Chess openings

Chess openings are the first stage of the game. They are usually based on defined theory and have established names. A good opening sequence provides better protection for the king. It also increases control over a certain area of the board and develops the pieces. As a result, a player has more opportunities to capture the rival’s pieces and checkmate.


Opening sequences are divided into several groups:

1. Open Games. The category comprises all combinations starting with 1.e4 e5.

Open Games


2. Semi-Open Games. Here White moves e4, but Black doesn’t respond symmetrically with e5. Any other reply falls into this group.

Semi-Open Games


3. Closed Games. They are characterized by the following beginning: 1.d4 d5.

Closed Games


4.Semi-Closed Games. White plays d4. Black chooses to move any other way than d5.

Semi-Closed Games


5.Flank openings. It’s played by White and involves either both flanks or just one. The parts of the board outside the central d and e-files refer to the flanks.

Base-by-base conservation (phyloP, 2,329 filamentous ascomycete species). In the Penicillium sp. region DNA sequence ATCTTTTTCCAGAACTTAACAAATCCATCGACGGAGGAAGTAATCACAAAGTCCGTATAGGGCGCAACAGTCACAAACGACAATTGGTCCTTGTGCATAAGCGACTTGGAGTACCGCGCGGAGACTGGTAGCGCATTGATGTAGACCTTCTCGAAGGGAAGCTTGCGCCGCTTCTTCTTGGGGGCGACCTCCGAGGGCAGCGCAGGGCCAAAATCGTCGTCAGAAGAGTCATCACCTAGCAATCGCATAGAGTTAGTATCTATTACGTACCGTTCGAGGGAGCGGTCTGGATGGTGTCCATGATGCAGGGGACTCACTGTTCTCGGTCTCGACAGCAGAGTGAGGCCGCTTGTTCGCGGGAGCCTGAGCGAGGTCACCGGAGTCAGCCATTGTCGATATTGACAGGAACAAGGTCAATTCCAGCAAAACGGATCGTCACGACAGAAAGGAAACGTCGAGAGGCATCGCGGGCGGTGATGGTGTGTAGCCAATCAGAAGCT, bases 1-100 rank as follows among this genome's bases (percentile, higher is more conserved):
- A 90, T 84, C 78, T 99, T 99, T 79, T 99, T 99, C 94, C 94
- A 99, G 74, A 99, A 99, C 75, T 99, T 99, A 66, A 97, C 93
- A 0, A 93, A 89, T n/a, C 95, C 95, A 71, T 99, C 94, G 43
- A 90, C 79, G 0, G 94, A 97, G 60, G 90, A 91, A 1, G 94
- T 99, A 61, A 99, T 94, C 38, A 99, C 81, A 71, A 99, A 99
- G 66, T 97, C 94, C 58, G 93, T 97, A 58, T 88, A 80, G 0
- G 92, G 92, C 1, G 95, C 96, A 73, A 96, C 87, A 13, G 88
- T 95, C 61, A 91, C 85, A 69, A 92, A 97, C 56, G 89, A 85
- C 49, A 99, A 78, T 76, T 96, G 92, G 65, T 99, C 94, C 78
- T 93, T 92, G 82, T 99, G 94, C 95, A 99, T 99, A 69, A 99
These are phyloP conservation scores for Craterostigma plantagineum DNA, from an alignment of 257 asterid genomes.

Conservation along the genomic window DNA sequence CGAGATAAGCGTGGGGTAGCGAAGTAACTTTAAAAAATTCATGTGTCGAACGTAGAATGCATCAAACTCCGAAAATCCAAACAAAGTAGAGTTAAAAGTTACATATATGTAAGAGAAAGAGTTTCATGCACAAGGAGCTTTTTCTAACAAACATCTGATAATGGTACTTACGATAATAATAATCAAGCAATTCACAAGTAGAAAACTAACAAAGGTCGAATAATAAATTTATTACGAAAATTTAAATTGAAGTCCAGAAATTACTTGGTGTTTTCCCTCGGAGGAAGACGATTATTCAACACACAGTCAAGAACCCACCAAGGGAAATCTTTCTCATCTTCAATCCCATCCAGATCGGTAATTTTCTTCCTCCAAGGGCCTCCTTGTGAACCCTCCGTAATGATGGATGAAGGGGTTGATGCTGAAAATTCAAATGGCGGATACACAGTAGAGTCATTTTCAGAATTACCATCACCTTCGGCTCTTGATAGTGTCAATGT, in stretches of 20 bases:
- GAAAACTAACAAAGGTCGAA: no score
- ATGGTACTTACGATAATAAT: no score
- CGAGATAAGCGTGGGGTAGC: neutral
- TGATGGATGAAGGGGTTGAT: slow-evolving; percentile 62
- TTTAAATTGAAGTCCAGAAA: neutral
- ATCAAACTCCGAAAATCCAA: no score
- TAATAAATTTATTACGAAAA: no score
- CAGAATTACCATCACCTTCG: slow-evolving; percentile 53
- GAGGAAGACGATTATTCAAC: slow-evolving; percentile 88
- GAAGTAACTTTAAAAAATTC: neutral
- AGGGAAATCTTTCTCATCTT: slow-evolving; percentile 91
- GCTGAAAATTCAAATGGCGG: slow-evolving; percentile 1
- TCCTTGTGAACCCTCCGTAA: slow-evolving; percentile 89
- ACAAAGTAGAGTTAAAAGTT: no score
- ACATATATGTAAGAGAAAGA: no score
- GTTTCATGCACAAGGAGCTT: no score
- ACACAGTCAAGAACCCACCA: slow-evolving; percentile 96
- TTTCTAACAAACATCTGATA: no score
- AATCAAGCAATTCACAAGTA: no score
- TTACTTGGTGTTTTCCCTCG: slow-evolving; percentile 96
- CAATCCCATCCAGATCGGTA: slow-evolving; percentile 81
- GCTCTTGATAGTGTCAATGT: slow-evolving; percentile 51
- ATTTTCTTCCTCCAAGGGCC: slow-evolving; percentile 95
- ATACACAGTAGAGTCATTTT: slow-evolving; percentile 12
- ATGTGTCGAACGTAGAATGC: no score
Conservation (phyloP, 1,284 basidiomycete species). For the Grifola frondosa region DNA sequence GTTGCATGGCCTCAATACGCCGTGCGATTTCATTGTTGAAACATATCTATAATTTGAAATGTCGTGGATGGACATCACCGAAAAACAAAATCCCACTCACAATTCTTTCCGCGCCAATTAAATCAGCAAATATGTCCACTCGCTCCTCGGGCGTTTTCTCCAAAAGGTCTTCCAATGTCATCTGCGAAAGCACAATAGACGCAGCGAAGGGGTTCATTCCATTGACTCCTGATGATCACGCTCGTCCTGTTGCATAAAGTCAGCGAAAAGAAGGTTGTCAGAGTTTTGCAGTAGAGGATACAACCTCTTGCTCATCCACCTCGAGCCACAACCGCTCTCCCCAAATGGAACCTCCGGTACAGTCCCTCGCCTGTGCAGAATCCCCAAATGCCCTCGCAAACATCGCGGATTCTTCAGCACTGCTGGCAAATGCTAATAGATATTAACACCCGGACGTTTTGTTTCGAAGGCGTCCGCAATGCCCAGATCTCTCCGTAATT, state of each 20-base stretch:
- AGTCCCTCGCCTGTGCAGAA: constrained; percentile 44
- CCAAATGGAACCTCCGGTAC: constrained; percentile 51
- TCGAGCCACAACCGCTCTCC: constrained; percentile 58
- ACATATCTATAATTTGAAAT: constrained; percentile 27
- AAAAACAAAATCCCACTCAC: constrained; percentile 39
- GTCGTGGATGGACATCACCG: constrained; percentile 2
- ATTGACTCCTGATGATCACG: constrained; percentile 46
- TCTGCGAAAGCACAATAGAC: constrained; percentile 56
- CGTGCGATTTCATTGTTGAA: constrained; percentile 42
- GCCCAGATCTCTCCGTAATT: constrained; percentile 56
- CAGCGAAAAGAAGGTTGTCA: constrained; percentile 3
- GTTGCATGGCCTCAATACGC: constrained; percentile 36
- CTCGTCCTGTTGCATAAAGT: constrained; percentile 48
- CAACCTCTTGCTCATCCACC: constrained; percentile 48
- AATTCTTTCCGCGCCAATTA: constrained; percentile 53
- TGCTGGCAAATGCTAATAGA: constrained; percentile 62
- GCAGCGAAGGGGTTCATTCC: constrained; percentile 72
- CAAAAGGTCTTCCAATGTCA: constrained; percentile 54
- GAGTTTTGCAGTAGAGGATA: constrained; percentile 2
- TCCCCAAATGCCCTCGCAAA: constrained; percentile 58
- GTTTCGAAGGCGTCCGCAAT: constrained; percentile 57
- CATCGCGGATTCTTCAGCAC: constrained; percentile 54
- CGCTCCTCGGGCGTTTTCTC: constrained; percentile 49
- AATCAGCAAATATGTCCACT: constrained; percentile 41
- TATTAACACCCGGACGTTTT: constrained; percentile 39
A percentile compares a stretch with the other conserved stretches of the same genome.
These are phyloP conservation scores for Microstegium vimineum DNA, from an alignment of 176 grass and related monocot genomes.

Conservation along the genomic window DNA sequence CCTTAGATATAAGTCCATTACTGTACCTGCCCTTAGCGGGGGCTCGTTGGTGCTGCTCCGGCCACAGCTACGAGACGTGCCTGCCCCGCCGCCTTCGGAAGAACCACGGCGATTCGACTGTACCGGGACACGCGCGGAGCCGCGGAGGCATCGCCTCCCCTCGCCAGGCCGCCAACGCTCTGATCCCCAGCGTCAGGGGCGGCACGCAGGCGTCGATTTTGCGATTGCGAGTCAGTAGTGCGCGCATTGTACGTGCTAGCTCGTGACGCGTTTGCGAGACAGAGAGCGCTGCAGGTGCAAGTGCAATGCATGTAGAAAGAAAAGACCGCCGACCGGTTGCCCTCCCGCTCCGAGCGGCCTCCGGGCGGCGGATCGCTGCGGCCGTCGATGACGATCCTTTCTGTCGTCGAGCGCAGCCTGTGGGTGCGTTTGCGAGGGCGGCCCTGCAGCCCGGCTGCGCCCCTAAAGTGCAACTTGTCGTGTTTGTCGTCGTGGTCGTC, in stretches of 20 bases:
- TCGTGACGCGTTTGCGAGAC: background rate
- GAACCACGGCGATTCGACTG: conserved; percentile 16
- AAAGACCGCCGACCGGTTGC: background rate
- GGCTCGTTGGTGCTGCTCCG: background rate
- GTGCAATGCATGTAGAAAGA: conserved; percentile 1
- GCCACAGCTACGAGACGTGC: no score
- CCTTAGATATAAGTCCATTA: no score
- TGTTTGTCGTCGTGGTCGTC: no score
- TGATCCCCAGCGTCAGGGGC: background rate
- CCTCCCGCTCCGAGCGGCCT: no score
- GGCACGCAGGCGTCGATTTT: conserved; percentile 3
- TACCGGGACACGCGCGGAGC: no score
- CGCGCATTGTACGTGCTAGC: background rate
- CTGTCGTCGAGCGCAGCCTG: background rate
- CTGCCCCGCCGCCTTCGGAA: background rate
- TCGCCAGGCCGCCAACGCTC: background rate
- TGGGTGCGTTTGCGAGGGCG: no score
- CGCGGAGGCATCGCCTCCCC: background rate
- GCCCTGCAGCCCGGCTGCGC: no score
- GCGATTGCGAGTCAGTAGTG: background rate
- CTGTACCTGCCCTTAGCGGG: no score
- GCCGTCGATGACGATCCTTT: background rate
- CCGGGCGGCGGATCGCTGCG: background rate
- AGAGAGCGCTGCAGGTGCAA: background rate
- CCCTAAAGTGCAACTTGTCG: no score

Flank openings


6. Irregular first moves for White. Two centuries ago the term described any Game that is not Open, nor Closed. As theory has advanced, lots of unusual moves have been admitted to standard. There’s never been an exact meaning, and many writers describe it differently. Encyclopedia of Chess Openings doesn’t provide the details either.

Сhess openings: main principles

Here are the main points you need to know about opening combinations. They’ll help you understand the logic of starting sequences. Also, you may encounter a situation where the rival plays a move you haven’t studied. In case you don’t recognize the opening, these principles can save your game.

  • Pawns control the center. By dominating in this space you get room needed to maneuver.
  • Move the pieces from their starting position. Developing is essential in chess. Sitting on your back rank won’t get you many wins.
  • Castle at an early stage. It’s risky for a king to remain on its initial square if the center is open.
  • Don’t involve your queen early without the necessity. If you still decide to move it, make sure it can’t be easily attacked. For that reason, knights, as well as bishops, are developed first.
  • Don’t use the same piece twice in a row. Otherwise, you may find yourself lagging in development compared to the rival.
  • Keep the king’s short diagonal protected. This area is hazardous to expose, so always keep an eye on it.


Choosing an appropriate opening is essential to defeating the opponent. It builds a reliable base and expands your capabilities to control the process. We recommend that you take to studying it as early as possible. Read more about chess theory at